Take the 2-minute tour ×
Stack Overflow is a question and answer site for professional and enthusiast programmers. It's 100% free, no registration required.

It's very simple.

I want to plug a lamp into the UK mains supply.

I want to be able to power it on and off from software - say from serial port commands, or by running a command-line or something I can get to from ruby or Java.

I see lots written about how to do this with X10 with American power systems - but has anybody actually tried doing this in the UK?

If you got this working:

1) Exactly what hardware did you use?

2) How do you control it from software?


share|improve this question
Don't know how big the hardware/electronic hacker community is here, but there's a stack exchange website for questions like this chiphacker.com :) –  Charles Ma Dec 25 '09 at 0:58
I'm not looking to get into the electronics of how the controllers work - I'm just looking for people's experiences with controller products I can use to solve my CI build problem. –  daf Dec 25 '09 at 1:07

4 Answers 4

up vote 3 down vote accepted

There is really no differences on what you have to do on the US and on the UK. What you need is either use the parallel port, from which you can control 8 sockets without hardware multiplexing, and up to 256 with multiplexing, or a microcontroller with serial/USB communication support (you could use PIC, which are easy to program with assembler) to control the same kind of hardware: a board with either triacs of relays (I'd recommend relays, as with them you don't have to worry what device you connect/control) that support the voltage of your electric grid, and some transistors to actuate the triacs/relays, to decouple the control circuit with the power circuit.

The DIY hardware needed to do this is not really that hard, and you might learn some if you've never done electronics.

If you have a computer with a parallel port and a small amount of devices to control, I'd go with a simple circuit that couples every output of the port to a transistor that actuates the relay, which closes the circuit for each device.

There are some already built circuit boards on the market that you can buy, but I can't overstate the fact that it's not hard to DIY.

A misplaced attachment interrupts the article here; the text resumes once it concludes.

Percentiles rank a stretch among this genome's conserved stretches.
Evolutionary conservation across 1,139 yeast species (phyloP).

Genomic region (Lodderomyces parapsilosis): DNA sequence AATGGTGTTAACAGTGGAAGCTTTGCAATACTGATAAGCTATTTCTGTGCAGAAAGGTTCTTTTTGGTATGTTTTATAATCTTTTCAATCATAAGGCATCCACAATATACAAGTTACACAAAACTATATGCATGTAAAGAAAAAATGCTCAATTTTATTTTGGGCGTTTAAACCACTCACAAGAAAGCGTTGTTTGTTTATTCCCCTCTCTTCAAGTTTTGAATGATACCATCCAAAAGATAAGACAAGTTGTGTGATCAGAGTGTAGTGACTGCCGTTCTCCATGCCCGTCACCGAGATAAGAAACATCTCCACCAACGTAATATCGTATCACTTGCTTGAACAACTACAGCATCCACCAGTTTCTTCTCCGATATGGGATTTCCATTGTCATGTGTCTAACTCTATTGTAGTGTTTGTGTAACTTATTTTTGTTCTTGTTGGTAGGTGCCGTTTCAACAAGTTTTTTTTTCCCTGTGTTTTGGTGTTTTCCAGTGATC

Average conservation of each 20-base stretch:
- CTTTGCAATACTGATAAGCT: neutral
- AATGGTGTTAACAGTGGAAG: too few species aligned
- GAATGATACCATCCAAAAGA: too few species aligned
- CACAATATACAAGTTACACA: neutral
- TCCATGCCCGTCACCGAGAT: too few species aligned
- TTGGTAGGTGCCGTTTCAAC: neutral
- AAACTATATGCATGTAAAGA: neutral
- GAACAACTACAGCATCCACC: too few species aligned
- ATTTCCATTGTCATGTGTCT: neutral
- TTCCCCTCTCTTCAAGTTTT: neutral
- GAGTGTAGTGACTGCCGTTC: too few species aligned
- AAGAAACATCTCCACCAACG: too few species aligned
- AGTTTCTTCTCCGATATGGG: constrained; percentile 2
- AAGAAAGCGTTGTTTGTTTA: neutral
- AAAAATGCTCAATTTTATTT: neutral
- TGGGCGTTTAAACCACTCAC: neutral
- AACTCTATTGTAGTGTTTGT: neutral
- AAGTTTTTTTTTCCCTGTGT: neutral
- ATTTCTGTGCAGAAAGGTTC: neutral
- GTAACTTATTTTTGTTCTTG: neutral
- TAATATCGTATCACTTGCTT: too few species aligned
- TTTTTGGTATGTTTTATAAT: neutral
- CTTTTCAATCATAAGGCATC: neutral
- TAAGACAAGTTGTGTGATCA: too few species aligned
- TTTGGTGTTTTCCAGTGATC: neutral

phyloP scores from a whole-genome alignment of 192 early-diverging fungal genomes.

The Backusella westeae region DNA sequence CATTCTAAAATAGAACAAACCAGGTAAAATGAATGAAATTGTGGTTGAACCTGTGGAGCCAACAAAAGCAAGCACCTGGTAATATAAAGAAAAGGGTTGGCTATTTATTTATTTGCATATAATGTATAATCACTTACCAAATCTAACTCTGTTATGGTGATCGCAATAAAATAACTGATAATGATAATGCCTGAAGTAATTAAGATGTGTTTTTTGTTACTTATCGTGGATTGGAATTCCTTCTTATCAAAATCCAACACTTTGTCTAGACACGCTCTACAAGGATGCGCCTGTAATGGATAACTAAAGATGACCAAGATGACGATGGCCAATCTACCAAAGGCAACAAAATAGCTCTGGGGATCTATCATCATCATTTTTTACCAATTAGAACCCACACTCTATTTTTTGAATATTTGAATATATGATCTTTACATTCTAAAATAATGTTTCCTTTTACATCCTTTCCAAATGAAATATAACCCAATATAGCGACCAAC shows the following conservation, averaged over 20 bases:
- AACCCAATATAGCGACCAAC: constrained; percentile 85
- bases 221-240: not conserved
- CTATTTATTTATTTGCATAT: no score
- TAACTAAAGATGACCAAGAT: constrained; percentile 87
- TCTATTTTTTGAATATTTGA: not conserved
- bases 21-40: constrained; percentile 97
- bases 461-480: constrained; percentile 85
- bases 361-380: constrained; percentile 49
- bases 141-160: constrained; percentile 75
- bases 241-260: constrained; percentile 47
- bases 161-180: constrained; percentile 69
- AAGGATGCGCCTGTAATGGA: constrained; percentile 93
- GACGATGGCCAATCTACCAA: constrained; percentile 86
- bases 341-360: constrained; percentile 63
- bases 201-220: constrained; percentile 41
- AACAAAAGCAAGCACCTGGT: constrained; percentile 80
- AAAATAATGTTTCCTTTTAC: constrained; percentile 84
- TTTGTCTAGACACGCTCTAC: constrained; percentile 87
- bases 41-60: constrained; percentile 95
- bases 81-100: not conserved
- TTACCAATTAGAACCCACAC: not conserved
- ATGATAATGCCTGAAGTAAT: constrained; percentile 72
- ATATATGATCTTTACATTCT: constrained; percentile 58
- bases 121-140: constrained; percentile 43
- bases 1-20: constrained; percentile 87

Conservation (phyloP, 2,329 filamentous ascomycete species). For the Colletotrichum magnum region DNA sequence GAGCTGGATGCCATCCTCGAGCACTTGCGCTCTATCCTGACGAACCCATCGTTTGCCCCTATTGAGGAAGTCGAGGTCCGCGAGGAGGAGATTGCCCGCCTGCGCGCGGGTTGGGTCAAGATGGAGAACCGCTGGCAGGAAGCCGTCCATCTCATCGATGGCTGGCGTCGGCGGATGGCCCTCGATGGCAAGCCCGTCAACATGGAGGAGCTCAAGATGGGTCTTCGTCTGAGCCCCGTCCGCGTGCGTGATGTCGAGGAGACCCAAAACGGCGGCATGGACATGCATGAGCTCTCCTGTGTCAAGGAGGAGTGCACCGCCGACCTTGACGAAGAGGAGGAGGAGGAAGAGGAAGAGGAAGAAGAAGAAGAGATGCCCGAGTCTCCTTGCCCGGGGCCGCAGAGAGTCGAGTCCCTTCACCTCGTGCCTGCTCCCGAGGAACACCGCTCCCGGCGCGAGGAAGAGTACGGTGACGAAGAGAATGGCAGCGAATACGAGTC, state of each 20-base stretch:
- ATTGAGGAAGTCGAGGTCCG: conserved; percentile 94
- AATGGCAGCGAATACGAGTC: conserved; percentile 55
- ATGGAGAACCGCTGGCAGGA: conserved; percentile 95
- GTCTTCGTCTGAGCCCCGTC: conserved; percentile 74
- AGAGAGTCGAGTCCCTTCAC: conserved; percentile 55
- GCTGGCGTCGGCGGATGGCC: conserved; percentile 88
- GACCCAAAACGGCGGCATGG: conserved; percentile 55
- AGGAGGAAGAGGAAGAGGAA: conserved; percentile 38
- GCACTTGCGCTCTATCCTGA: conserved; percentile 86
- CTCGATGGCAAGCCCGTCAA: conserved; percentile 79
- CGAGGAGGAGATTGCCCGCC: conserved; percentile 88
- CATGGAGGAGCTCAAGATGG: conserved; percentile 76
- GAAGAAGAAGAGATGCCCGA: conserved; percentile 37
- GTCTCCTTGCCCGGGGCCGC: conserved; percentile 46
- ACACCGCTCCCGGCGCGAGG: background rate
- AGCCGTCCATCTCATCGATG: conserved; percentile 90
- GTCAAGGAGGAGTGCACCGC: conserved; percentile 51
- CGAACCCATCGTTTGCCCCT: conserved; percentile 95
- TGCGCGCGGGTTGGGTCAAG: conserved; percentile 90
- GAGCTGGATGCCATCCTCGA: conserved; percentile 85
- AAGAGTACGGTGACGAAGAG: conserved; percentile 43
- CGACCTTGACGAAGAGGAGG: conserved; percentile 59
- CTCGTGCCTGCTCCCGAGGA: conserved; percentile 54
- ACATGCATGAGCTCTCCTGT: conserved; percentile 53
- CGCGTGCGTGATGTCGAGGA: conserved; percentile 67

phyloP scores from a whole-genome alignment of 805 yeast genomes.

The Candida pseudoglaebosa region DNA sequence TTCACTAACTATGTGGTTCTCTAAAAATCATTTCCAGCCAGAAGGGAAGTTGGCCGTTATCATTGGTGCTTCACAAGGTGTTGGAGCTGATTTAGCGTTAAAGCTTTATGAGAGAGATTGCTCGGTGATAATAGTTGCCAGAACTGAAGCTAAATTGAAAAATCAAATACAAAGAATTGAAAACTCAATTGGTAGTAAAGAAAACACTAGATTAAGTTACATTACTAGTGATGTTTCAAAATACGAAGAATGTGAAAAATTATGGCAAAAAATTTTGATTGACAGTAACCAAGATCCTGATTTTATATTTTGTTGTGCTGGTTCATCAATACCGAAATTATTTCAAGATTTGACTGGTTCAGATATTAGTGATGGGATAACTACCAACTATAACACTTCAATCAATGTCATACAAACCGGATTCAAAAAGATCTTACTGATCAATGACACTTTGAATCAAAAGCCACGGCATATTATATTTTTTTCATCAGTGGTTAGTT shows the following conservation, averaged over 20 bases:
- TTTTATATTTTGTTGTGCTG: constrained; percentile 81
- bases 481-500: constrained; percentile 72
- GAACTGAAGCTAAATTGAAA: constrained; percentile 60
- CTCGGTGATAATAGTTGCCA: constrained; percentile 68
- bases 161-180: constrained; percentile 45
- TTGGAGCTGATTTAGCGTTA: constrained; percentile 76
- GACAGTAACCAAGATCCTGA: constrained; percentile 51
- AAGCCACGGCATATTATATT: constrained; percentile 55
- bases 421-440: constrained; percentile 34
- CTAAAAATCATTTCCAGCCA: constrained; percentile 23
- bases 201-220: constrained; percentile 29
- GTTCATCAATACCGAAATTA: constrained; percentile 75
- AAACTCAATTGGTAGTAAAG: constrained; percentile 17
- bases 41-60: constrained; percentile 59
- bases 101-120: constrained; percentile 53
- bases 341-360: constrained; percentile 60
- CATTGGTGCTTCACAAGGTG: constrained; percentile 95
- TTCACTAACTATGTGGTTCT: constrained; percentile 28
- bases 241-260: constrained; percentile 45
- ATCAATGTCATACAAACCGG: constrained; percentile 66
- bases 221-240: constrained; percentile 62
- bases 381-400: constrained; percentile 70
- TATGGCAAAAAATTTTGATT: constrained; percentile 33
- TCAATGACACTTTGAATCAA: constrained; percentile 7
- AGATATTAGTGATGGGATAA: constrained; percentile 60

Some already built relay circuit.

share|improve this answer
I'm not sure if I'm misunderstanding the question. Am I? –  voyager Dec 25 '09 at 1:26
Your answer is useful in that I have been looking at what it would take to build from scratch. I have looked at a USB->serial and a serial to relays board which might do the job, but I'm a bit scared about running 240v AC through it - safety issues and not wanting to frazzle a computer. (The board I looked at didn't seem to use an opto-isolator, so I worry...) Initially I think I'd rather use a product but later move to something a bit neater that's more custom. –  daf Dec 25 '09 at 1:36

There are X10 products for the UK (and European) power systems as well, complete with UK 3-pin plugs.

The projects you've seen for the American system can be applied to the UK simply by buying the UK version of the products.

To send and receive commands on the powerline, you would need the CM12 module, which can be programmed through the serial port as you require. In addition there is already a selection of off-the-shelf software that can control the CM12 module. It might be easier for you to interface with such software, instead of controlling the CM12 directly.

A popular online vendor of UK-based X10 products is Let's Automate.

share|improve this answer

I am a happy customer of Phidgets products and this one would satisfy your requirement: PhidgetInterfaceKit 0/0/4 (interface is through a USB port).

Product Description The PhidgetInterfaceKit 0/0/4 Provides a convenient way to interface your PC with various higher-voltage devices such as incandescent bulbs, high-power relays, and motors The 1014 contains 4 Relay Outputs for switching AC or DC power; the relays are Single Pole Double Throw (SPDT).

In terms of software control, Phidgets Inc. offer many libraries.

alt text

share|improve this answer

Try the iBoot . . . we use it at hospitals . . . very reliable uses a very simple interface. UK power is available as well . . .

share|improve this answer

Your Answer


By posting your answer, you agree to the privacy policy and terms of service.

Not the answer you're looking for? Browse other questions tagged or ask your own question.